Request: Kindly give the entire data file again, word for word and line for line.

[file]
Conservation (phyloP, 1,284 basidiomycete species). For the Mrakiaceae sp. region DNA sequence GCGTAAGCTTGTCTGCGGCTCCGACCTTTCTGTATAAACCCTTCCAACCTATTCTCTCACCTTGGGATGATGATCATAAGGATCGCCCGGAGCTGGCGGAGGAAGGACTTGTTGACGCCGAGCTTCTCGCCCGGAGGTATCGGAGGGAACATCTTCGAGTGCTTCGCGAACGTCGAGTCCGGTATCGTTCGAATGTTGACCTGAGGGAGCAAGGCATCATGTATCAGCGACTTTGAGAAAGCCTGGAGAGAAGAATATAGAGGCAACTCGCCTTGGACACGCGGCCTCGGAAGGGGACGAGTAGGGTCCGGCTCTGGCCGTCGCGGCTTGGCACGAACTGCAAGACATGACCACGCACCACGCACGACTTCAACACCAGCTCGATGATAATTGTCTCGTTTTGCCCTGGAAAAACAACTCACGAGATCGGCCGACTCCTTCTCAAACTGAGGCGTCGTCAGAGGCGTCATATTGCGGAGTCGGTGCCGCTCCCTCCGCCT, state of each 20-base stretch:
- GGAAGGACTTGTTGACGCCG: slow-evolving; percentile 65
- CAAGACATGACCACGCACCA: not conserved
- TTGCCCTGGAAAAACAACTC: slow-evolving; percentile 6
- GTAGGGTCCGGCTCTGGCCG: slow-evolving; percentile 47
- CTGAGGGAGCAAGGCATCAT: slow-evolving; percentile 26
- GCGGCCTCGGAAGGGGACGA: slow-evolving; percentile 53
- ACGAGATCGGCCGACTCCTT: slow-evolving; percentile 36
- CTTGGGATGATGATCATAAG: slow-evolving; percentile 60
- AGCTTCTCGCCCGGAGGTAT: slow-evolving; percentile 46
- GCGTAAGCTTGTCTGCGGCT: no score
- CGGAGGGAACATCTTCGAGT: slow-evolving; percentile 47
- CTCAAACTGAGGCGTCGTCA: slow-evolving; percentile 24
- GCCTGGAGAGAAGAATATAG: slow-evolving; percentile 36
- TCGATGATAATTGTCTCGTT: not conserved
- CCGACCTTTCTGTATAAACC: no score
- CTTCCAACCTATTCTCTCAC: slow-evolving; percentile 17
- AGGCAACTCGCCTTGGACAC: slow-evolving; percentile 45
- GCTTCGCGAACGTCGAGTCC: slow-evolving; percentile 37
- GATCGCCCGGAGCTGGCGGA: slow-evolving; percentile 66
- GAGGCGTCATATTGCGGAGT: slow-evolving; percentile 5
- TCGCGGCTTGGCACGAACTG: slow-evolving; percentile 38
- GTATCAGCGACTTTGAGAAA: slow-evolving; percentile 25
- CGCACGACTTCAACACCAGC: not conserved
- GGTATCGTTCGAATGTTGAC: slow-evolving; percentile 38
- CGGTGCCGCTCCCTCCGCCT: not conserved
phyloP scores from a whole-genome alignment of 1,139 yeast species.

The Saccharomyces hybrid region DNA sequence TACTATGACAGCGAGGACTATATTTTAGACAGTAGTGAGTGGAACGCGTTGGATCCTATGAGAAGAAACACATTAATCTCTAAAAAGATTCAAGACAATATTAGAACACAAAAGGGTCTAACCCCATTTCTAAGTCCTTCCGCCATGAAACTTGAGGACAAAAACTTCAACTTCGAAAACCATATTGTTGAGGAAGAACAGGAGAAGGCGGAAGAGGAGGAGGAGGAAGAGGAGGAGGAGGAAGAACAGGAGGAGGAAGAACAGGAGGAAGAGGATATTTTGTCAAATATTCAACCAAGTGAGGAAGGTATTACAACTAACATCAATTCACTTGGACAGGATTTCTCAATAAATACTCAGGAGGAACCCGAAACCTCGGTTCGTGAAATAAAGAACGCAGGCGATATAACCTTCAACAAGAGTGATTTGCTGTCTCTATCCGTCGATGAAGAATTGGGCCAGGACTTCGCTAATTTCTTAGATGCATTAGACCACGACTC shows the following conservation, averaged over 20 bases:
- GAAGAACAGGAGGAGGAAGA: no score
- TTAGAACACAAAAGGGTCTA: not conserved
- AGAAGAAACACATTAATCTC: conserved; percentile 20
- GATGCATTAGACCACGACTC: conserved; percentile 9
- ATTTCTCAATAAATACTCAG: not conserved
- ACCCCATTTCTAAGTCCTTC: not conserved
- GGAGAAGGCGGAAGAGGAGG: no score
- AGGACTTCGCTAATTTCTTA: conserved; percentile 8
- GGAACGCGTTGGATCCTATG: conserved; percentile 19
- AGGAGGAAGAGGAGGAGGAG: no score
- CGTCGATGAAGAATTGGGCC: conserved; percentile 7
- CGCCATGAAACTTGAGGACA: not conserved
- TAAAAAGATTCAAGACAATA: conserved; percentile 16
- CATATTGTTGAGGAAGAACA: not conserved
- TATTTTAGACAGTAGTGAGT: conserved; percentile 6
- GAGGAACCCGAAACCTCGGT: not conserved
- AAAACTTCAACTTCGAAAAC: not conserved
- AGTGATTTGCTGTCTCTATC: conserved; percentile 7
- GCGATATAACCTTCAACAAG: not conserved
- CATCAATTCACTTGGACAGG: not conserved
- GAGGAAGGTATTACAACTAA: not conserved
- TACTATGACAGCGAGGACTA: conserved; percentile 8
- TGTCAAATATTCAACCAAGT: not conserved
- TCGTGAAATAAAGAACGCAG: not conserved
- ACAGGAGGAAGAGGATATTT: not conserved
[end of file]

Conservation (phyloP, 1,284 basidiomycete species). For the Mrakiaceae sp. region DNA sequence GCGTAAGCTTGTCTGCGGCTCCGACCTTTCTGTATAAACCCTTCCAACCTATTCTCTCACCTTGGGATGATGATCATAAGGATCGCCCGGAGCTGGCGGAGGAAGGACTTGTTGACGCCGAGCTTCTCGCCCGGAGGTATCGGAGGGAACATCTTCGAGTGCTTCGCGAACGTCGAGTCCGGTATCGTTCGAATGTTGACCTGAGGGAGCAAGGCATCATGTATCAGCGACTTTGAGAAAGCCTGGAGAGAAGAATATAGAGGCAACTCGCCTTGGACACGCGGCCTCGGAAGGGGACGAGTAGGGTCCGGCTCTGGCCGTCGCGGCTTGGCACGAACTGCAAGACATGACCACGCACCACGCACGACTTCAACACCAGCTCGATGATAATTGTCTCGTTTTGCCCTGGAAAAACAACTCACGAGATCGGCCGACTCCTTCTCAAACTGAGGCGTCGTCAGAGGCGTCATATTGCGGAGTCGGTGCCGCTCCCTCCGCCT, state of each 20-base stretch:
- GGAAGGACTTGTTGACGCCG: slow-evolving; percentile 65
- CAAGACATGACCACGCACCA: not conserved
- TTGCCCTGGAAAAACAACTC: slow-evolving; percentile 6
- GTAGGGTCCGGCTCTGGCCG: slow-evolving; percentile 47
- CTGAGGGAGCAAGGCATCAT: slow-evolving; percentile 26
- GCGGCCTCGGAAGGGGACGA: slow-evolving; percentile 53
- ACGAGATCGGCCGACTCCTT: slow-evolving; percentile 36
- CTTGGGATGATGATCATAAG: slow-evolving; percentile 60
- AGCTTCTCGCCCGGAGGTAT: slow-evolving; percentile 46
- GCGTAAGCTTGTCTGCGGCT: no score
- CGGAGGGAACATCTTCGAGT: slow-evolving; percentile 47
- CTCAAACTGAGGCGTCGTCA: slow-evolving; percentile 24
- GCCTGGAGAGAAGAATATAG: slow-evolving; percentile 36
- TCGATGATAATTGTCTCGTT: not conserved
- CCGACCTTTCTGTATAAACC: no score
- CTTCCAACCTATTCTCTCAC: slow-evolving; percentile 17
- AGGCAACTCGCCTTGGACAC: slow-evolving; percentile 45
- GCTTCGCGAACGTCGAGTCC: slow-evolving; percentile 37
- GATCGCCCGGAGCTGGCGGA: slow-evolving; percentile 66
- GAGGCGTCATATTGCGGAGT: slow-evolving; percentile 5
- TCGCGGCTTGGCACGAACTG: slow-evolving; percentile 38
- GTATCAGCGACTTTGAGAAA: slow-evolving; percentile 25
- CGCACGACTTCAACACCAGC: not conserved
- GGTATCGTTCGAATGTTGAC: slow-evolving; percentile 38
- CGGTGCCGCTCCCTCCGCCT: not conserved
phyloP scores from a whole-genome alignment of 1,139 yeast species.

The Saccharomyces hybrid region DNA sequence TACTATGACAGCGAGGACTATATTTTAGACAGTAGTGAGTGGAACGCGTTGGATCCTATGAGAAGAAACACATTAATCTCTAAAAAGATTCAAGACAATATTAGAACACAAAAGGGTCTAACCCCATTTCTAAGTCCTTCCGCCATGAAACTTGAGGACAAAAACTTCAACTTCGAAAACCATATTGTTGAGGAAGAACAGGAGAAGGCGGAAGAGGAGGAGGAGGAAGAGGAGGAGGAGGAAGAACAGGAGGAGGAAGAACAGGAGGAAGAGGATATTTTGTCAAATATTCAACCAAGTGAGGAAGGTATTACAACTAACATCAATTCACTTGGACAGGATTTCTCAATAAATACTCAGGAGGAACCCGAAACCTCGGTTCGTGAAATAAAGAACGCAGGCGATATAACCTTCAACAAGAGTGATTTGCTGTCTCTATCCGTCGATGAAGAATTGGGCCAGGACTTCGCTAATTTCTTAGATGCATTAGACCACGACTC shows the following conservation, averaged over 20 bases:
- GAAGAACAGGAGGAGGAAGA: no score
- TTAGAACACAAAAGGGTCTA: not conserved
- AGAAGAAACACATTAATCTC: conserved; percentile 20
- GATGCATTAGACCACGACTC: conserved; percentile 9
- ATTTCTCAATAAATACTCAG: not conserved
- ACCCCATTTCTAAGTCCTTC: not conserved
- GGAGAAGGCGGAAGAGGAGG: no score
- AGGACTTCGCTAATTTCTTA: conserved; percentile 8
- GGAACGCGTTGGATCCTATG: conserved; percentile 19
- AGGAGGAAGAGGAGGAGGAG: no score
- CGTCGATGAAGAATTGGGCC: conserved; percentile 7
- CGCCATGAAACTTGAGGACA: not conserved
- TAAAAAGATTCAAGACAATA: conserved; percentile 16
- CATATTGTTGAGGAAGAACA: not conserved
- TATTTTAGACAGTAGTGAGT: conserved; percentile 6
- GAGGAACCCGAAACCTCGGT: not conserved
- AAAACTTCAACTTCGAAAAC: not conserved
- AGTGATTTGCTGTCTCTATC: conserved; percentile 7
- GCGATATAACCTTCAACAAG: not conserved
- CATCAATTCACTTGGACAGG: not conserved
- GAGGAAGGTATTACAACTAA: not conserved
- TACTATGACAGCGAGGACTA: conserved; percentile 8
- TGTCAAATATTCAACCAAGT: not conserved
- TCGTGAAATAAAGAACGCAG: not conserved
- ACAGGAGGAAGAGGATATTT: not conserved